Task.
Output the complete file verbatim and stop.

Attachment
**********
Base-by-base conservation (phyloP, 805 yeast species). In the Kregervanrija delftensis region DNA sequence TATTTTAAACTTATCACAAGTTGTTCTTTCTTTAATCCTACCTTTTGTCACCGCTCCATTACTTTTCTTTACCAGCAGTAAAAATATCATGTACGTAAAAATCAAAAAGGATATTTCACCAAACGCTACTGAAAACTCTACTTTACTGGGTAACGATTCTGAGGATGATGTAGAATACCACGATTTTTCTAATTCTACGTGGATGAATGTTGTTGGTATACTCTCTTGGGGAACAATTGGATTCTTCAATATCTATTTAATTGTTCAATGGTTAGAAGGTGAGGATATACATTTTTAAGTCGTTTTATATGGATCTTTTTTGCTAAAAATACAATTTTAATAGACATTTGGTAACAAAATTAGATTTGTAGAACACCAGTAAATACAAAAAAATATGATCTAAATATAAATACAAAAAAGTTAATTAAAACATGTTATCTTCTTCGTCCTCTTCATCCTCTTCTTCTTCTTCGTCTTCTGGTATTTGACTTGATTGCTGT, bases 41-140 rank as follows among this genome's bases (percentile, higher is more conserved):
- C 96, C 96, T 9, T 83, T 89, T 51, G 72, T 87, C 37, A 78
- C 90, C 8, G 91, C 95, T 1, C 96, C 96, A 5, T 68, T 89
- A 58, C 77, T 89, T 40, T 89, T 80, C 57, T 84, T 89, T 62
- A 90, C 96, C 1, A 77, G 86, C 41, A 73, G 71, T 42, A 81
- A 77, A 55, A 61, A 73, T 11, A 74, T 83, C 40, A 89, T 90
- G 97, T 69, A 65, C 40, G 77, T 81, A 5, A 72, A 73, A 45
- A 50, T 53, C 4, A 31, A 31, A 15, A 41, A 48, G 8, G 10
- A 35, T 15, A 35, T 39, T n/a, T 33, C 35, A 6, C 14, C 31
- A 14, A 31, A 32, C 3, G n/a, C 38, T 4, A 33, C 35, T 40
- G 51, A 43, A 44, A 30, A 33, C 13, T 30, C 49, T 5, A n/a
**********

Base-by-base conservation (phyloP, 805 yeast species). In the Kregervanrija delftensis region DNA sequence TATTTTAAACTTATCACAAGTTGTTCTTTCTTTAATCCTACCTTTTGTCACCGCTCCATTACTTTTCTTTACCAGCAGTAAAAATATCATGTACGTAAAAATCAAAAAGGATATTTCACCAAACGCTACTGAAAACTCTACTTTACTGGGTAACGATTCTGAGGATGATGTAGAATACCACGATTTTTCTAATTCTACGTGGATGAATGTTGTTGGTATACTCTCTTGGGGAACAATTGGATTCTTCAATATCTATTTAATTGTTCAATGGTTAGAAGGTGAGGATATACATTTTTAAGTCGTTTTATATGGATCTTTTTTGCTAAAAATACAATTTTAATAGACATTTGGTAACAAAATTAGATTTGTAGAACACCAGTAAATACAAAAAAATATGATCTAAATATAAATACAAAAAAGTTAATTAAAACATGTTATCTTCTTCGTCCTCTTCATCCTCTTCTTCTTCTTCGTCTTCTGGTATTTGACTTGATTGCTGT, bases 41-140 rank as follows among this genome's bases (percentile, higher is more conserved):
- C 96, C 96, T 9, T 83, T 89, T 51, G 72, T 87, C 37, A 78
- C 90, C 8, G 91, C 95, T 1, C 96, C 96, A 5, T 68, T 89
- A 58, C 77, T 89, T 40, T 89, T 80, C 57, T 84, T 89, T 62
- A 90, C 96, C 1, A 77, G 86, C 41, A 73, G 71, T 42, A 81
- A 77, A 55, A 61, A 73, T 11, A 74, T 83, C 40, A 89, T 90
- G 97, T 69, A 65, C 40, G 77, T 81, A 5, A 72, A 73, A 45
- A 50, T 53, C 4, A 31, A 31, A 15, A 41, A 48, G 8, G 10
- A 35, T 15, A 35, T 39, T n/a, T 33, C 35, A 6, C 14, C 31
- A 14, A 31, A 32, C 3, G n/a, C 38, T 4, A 33, C 35, T 40
- G 51, A 43, A 44, A 30, A 33, C 13, T 30, C 49, T 5, A n/a